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L.M. answers from Chicago on May 29, 2008
My son also went through a hitting phase. His lasted from shortly after he turned 2 until 2 1/2. I'm not exaggerating when I say that for those 5 months, he hit me almost every day. What I did each time was say, "No hitting," in a stern voice and put him immediately in time-out. I don't think that the few moments that it takes to put your daughter in the designated spot will result in any confusion on her part. And after the first time or two that you tell them "No hitting," they don't need warnings anymore; they KNOW it's wrong and can go immediately to time-out. And yes, it did take a long time, but it worked for us.
When you ask about how many times are you supposed to put her back in the time-out "after she moves," do you mean she is getting herself out of the time-out before you come get her? If so, I would put her in the playpen for a time-out if possible, or if not that, then you have to keep putting her back in the corner (or wherever you do it) until she stays in place for the full time-out. I know it's hard, but I think that's the only way she'll understand that what is happening is a punishment. Once my son outgrew that phase, he never hit again, and he's almost 4 now. This is a tough time for you, but persevere, and you'll all get through it!
L.K. answers from Chicago on May 29, 2008
The only thing that worked for me is constantly telling her no and showing her what to do(Nice doggy , we love our doggy like this, etc). make sure to give lots of praise when she treats the dog and other people well.At this age they don't know what is the right way and want to be shown how to do things.She needs constant attention and lots of misdirection.I kept my twins busy at that age by asking them to hand me something or do anything to praise them afterwards. They need lots of reinforcing of the good or appropriate behavior.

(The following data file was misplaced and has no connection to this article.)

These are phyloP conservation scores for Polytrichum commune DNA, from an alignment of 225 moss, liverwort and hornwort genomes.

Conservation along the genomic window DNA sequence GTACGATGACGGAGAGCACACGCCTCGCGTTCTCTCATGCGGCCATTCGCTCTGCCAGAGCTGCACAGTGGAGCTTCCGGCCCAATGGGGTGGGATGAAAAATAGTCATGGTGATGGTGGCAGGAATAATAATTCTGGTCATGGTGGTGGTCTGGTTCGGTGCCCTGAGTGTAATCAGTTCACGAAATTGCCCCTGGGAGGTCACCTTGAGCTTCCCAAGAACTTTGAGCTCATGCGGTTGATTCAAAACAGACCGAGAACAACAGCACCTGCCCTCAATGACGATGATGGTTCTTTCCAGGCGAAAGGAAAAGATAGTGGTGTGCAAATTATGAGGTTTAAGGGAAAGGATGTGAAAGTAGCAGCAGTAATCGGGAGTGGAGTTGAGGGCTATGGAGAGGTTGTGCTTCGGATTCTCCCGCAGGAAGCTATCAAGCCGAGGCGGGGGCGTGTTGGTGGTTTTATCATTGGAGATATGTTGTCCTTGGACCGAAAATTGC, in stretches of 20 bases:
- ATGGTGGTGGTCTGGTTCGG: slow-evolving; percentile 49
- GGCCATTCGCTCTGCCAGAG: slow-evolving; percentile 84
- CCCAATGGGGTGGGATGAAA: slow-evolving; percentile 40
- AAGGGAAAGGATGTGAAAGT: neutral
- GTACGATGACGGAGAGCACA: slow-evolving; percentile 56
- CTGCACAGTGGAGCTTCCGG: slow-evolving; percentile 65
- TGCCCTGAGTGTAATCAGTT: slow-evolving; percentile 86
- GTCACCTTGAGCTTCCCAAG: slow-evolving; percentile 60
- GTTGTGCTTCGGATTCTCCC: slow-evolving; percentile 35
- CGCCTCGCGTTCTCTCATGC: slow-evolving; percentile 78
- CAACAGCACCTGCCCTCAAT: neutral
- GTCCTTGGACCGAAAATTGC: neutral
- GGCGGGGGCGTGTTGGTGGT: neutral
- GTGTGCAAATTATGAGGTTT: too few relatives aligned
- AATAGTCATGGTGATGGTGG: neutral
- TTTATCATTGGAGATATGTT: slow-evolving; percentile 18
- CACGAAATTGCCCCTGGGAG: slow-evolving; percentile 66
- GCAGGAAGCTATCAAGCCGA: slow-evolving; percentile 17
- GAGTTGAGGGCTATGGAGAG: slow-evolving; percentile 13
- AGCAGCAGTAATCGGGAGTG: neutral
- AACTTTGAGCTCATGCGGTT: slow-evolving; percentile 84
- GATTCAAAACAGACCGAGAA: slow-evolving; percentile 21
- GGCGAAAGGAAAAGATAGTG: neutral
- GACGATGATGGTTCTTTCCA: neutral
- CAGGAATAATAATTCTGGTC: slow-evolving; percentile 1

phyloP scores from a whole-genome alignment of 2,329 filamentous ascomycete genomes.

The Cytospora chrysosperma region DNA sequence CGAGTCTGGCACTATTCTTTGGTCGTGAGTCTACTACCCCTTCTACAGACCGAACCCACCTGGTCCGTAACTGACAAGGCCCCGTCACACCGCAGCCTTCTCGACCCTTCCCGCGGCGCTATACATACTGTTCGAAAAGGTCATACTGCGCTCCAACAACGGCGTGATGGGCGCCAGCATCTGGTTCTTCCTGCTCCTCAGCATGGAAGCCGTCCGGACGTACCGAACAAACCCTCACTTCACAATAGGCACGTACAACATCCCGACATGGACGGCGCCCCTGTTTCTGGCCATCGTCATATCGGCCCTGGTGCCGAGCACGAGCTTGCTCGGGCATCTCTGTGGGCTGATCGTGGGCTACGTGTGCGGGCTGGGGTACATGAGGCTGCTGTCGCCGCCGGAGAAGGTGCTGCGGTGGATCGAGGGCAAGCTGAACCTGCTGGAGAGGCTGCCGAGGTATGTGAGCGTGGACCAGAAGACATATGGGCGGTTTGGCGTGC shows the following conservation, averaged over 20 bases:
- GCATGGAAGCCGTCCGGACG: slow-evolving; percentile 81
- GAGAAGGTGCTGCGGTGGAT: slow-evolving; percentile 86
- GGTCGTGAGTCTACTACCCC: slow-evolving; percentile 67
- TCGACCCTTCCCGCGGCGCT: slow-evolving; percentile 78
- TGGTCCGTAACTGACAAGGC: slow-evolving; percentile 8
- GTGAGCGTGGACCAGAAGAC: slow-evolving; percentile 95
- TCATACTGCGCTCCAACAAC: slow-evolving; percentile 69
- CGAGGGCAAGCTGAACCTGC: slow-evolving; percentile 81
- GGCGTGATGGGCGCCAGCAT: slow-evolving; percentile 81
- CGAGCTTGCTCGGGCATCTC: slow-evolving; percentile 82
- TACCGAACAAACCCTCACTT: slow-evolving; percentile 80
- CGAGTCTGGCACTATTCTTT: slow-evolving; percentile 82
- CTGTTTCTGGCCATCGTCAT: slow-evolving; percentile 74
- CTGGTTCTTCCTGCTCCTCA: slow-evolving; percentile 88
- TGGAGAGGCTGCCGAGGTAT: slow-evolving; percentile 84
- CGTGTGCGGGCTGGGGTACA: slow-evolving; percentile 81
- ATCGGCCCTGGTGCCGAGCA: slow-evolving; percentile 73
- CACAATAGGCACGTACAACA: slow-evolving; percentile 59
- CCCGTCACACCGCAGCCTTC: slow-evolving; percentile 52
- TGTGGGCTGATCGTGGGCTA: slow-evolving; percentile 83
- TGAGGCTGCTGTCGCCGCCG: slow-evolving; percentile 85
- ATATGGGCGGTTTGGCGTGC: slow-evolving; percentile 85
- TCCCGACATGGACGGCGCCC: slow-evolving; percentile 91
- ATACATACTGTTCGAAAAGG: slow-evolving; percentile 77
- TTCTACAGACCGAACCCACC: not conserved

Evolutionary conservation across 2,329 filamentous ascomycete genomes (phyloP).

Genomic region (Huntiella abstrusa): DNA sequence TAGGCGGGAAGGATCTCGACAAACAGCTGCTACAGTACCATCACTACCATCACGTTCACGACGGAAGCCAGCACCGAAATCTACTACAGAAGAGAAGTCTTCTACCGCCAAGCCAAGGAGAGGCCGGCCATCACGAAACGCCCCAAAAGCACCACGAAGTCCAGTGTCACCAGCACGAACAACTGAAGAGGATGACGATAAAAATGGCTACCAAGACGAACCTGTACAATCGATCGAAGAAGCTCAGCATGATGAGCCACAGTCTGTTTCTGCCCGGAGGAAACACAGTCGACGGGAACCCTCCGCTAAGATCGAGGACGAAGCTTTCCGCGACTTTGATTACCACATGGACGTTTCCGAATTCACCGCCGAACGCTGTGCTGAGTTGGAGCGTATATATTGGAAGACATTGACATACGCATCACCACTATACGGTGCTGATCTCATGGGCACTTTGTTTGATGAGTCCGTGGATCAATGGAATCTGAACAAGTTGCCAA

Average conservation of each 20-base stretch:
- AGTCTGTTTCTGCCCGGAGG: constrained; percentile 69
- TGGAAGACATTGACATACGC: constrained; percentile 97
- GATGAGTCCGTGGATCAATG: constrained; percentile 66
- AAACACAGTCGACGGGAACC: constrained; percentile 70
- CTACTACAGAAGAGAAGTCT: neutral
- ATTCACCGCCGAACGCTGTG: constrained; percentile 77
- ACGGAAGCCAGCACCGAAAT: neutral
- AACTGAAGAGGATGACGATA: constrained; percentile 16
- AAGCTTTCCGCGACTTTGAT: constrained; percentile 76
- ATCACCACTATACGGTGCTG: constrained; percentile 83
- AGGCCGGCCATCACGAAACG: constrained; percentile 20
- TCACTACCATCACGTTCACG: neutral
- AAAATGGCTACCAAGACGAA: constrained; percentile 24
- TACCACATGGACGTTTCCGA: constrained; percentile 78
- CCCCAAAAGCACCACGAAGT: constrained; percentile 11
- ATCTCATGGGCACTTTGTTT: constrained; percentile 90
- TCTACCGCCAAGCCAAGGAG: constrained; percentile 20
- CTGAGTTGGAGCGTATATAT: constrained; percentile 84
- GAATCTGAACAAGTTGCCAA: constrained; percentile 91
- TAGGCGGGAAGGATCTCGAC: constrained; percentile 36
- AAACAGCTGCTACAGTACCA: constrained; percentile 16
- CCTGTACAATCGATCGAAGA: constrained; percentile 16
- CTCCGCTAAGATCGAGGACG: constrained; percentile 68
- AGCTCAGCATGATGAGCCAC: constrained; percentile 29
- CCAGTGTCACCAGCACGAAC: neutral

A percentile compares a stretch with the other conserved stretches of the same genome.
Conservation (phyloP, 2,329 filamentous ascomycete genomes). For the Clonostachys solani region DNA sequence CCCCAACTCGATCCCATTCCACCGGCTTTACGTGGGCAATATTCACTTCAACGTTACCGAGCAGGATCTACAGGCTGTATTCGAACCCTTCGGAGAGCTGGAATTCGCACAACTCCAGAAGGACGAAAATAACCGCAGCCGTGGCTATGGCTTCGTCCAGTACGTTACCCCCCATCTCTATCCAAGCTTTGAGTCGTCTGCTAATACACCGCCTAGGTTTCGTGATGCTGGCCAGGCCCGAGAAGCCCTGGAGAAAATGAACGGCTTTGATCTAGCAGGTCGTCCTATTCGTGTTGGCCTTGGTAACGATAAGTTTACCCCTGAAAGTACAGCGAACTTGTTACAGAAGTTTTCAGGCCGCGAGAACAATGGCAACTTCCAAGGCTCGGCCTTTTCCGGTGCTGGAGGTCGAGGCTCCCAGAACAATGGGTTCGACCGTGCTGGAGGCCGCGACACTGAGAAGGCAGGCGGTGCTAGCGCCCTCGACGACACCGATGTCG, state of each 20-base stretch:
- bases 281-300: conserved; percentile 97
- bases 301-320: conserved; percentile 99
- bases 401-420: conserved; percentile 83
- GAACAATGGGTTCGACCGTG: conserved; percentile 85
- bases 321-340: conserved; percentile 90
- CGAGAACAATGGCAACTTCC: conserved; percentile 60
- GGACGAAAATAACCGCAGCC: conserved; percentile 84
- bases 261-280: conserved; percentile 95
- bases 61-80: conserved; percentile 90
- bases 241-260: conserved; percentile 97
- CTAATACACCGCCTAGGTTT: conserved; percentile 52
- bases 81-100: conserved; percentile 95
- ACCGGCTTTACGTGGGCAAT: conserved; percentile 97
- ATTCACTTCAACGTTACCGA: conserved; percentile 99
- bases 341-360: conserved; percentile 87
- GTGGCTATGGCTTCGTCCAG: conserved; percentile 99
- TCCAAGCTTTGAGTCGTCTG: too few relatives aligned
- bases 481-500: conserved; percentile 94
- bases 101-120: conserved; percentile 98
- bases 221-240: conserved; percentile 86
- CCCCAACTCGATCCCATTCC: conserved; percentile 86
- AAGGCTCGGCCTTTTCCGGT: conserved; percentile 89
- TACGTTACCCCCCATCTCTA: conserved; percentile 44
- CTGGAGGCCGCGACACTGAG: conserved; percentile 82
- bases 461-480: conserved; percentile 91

C.S. answers from Chicago on May 29, 2008
Normal behavior for 18 months. We're going through this too.
WAAAAAY too young for time outs. I don't think at this age they are testing limits. Just repeat "no- owie" and re-direct them.
If she hits you. Put her down and say "no owie"
J.P. answers from Chicago on May 29, 2008
I would say any hitting/kicking gets a timeout. They say 1 minute per age of child. Maybe you could do 1 1/2 minutes. I would put her in her room and shut the door (if it is child proof) for the 1 1/2 minutes. Just simply say, "no hitting" and go right to the bedroom. I tried not to put my guy in the crib b/c I didn't want him to associate the crib with timeout. I don't think she is too young for timeout and she is just being removed from the situation which is good for her and for your frustration level. I would especially do it if she hits the dog. Also know most toddlers go through this and it will end.
L.S. answers from Chicago on May 29, 2008
This is very typical behavior of 18 month old kids. It's a phase you have to get through and be firm with them now.
My 3 year old son did the same when he was that age. And for a special treat he has a very high pitched SCREAM that would drive me insane.
He even head butt me a few times...I had bruises on my face. Remember that they cannot talk so this is their way of communicating right now.
It's tough, but hang in there. When she turns two and starts talking more, it will get a little better. And then she will really understand what isn't acceptable. But will still test you til the end...that's what kids do.